I had 13yo DD wait until she got her first period or Bat Mitzvah for ears. She got the period first. Now she wants her nose pierced...one of those teeney little gems. I think they are beautiful. We'll do it right after the Bat Mitzvah. We chose these times simply as a way to mark her entrance into adulthood both physically and in her community.
Lips...no way, eyebrows uh-uh. All the wierd ear stretching and stuff...nope. The small ear and nose piercings are easy enough to change your mind about, the other ones aren't. No tats while a minor either.
post #56 of 110
Quote:
Originally Posted by ma_vie_en_rose View Post
In our home, we have always made it clear that anything other than one hole in each ear is something they can decide at the age of 18 when they don't need parental permission to do it. That way there is nothing to negotiate.
Here too. They can rebel/show their maturity or individualism with clothing and hair and music and the like, but no piercings or tattoos until they are adults. It just isn't an option for us the way we feel currently. And the one hole in each ear/traditional ear piercing is allowed when they are 12.

Our dd1 just had hers done recently, and has had so many issues with most earrings that there have been tears and visits to the ped for help. She told me she is SO glad that I didn't let her get them pierced when she was younger, and at times has said she wishes she hadn't done them at all. I think she is happy with them now that we've found some more earrings she can wear.

Quote:
Originally Posted by Individuation View Post
Could you give me an example of a job that might not hire a qualified woman because she's chosen to wear unobtrusive, traditional jewelry?
Depending on where you live, nose rings aren't considered traditional jewelry. Although they aren't as alternative as they were 10 years ago, they are certainly not traditional where I live, and I consider this area fairly liberal.

Quote:
Originally Posted by ldsmom06 View Post
You can still see all my piercings even though I stoped wearing them 3+ years ago.
Same here. I had my ears pierced when I was 12 or 13. I didn't wear earrings enough and they grew back. The holes showed for 5 years, though I couldn't get earrings through. In college, I had them repierced in the same spot. Same thing happened with not wearing earrings enough, and those holes showed for SEVENTEEN years until I just recently had them repierced (same spot - third time).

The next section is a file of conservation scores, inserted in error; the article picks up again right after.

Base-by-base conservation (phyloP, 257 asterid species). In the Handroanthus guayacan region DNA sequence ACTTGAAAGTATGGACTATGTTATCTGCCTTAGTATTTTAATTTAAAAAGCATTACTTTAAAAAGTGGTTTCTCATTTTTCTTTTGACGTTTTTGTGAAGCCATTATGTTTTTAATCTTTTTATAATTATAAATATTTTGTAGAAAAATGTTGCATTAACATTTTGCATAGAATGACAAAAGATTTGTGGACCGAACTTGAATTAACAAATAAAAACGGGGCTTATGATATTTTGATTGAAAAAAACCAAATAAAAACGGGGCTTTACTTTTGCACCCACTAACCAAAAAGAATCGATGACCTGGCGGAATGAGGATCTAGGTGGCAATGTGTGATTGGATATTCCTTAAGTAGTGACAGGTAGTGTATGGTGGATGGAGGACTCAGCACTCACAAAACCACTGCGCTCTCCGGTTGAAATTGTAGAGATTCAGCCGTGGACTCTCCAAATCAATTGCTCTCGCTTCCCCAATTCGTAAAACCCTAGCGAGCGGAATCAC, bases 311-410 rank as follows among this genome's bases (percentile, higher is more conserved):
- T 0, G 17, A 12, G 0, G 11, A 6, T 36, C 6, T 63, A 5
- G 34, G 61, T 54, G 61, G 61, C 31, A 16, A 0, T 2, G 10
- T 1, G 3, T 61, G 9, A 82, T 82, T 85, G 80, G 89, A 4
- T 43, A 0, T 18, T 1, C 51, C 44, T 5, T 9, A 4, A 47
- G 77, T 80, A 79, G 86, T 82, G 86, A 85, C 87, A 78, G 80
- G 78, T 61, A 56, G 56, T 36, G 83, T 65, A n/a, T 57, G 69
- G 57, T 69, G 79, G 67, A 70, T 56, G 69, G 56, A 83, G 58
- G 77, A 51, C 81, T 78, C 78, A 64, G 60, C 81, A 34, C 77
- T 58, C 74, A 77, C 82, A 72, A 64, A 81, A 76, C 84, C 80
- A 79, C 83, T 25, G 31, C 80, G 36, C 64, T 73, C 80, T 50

OP, in your original post you sound unsure. You are the parent; you don't need to convince your child. I think it is fair to give the reasons you are saying no, but no is no. She will be mad and/or disappointed, but will get over it.

Regardless, I wouldn't tie that decision to grades. And in my girls' school, at grade level is a C.
post #57 of 110
I know very few adults who like the same things now that they did at 13. Unlike a hairstyle, tattoos or piercings are not easy to change when we grow out of them or the novelty wears off.
post #58 of 110
Quote:
Originally Posted by GradysMom View Post
Cartilige peircing can actually come with serious infections for one thing.
Not if they are done right. My sister had her ears pierced in the lobes by a doctor when she was about 10. He used a gun. The ear holes eventually stretched out—almost all the way through the ear. She has a nice scar left from it.

She later had her navel and the tops of her ears pierced (in the cartilage), because she can never wear regular earrings. It was all done by a professional piercer. While her navel does occasionally get infections, the tops of her ears never have had infections. She keeps her hair short and away from the holes. I suspect it may be even less of an issue for the nose as nothing would be touching the nose-ring (except the pierced skin).
post #59 of 110
It depends. If she's mature enough to care for the piercing then I see no reason why a 13 yo can't have her nose done. Around here piercings aren't a big deal. Maybe it's just the area though... "You know your from Vancouver when your third grader goes to school with someone who has purple hair and a nose ring... and it's the teacher."

A nose piercing is pretty unobtrusive as some have said earlier. My good friend has a stud in her nose and last year someone she saw at least twice a week commented on it. Then asked when she got it. When she said 2000, he was surprised because he'd never noticed before and she never takes it out even for work.

Also mentioned above. Make sure you check out the place that does the piercings, no guns and following saftey proceedures. Some doctors might be willing to do it, but you can get piercing stores that follow the rules just as strictly. I was also told once that a place that doesn't use a topical anisthetic is best. If my dd asked for a piercing there are only a few I wouldn't agree too and I all ready know where we'd take her.

Red, my friend developed a small infection a few weeks after she got her nose piercing, but it was easy to clear up with regular cleaning and soaking in hot water.
post #60 of 110
Quote:
Originally Posted by anne1140 View Post
If you're applying to be a teacher, there is a high chance they will not hire you if you have a nose piercing. I am a teacher and used to have my nose pierced. I would like to do it again, but if I did, I'm sure I would get into trouble for it.
In trouble for it even though you are already hired? Wow, i teach and I can see how it could affect your being hired (lots of applicants so they are going to weed people by whatever they can) but to get in trouble for it when you already work there?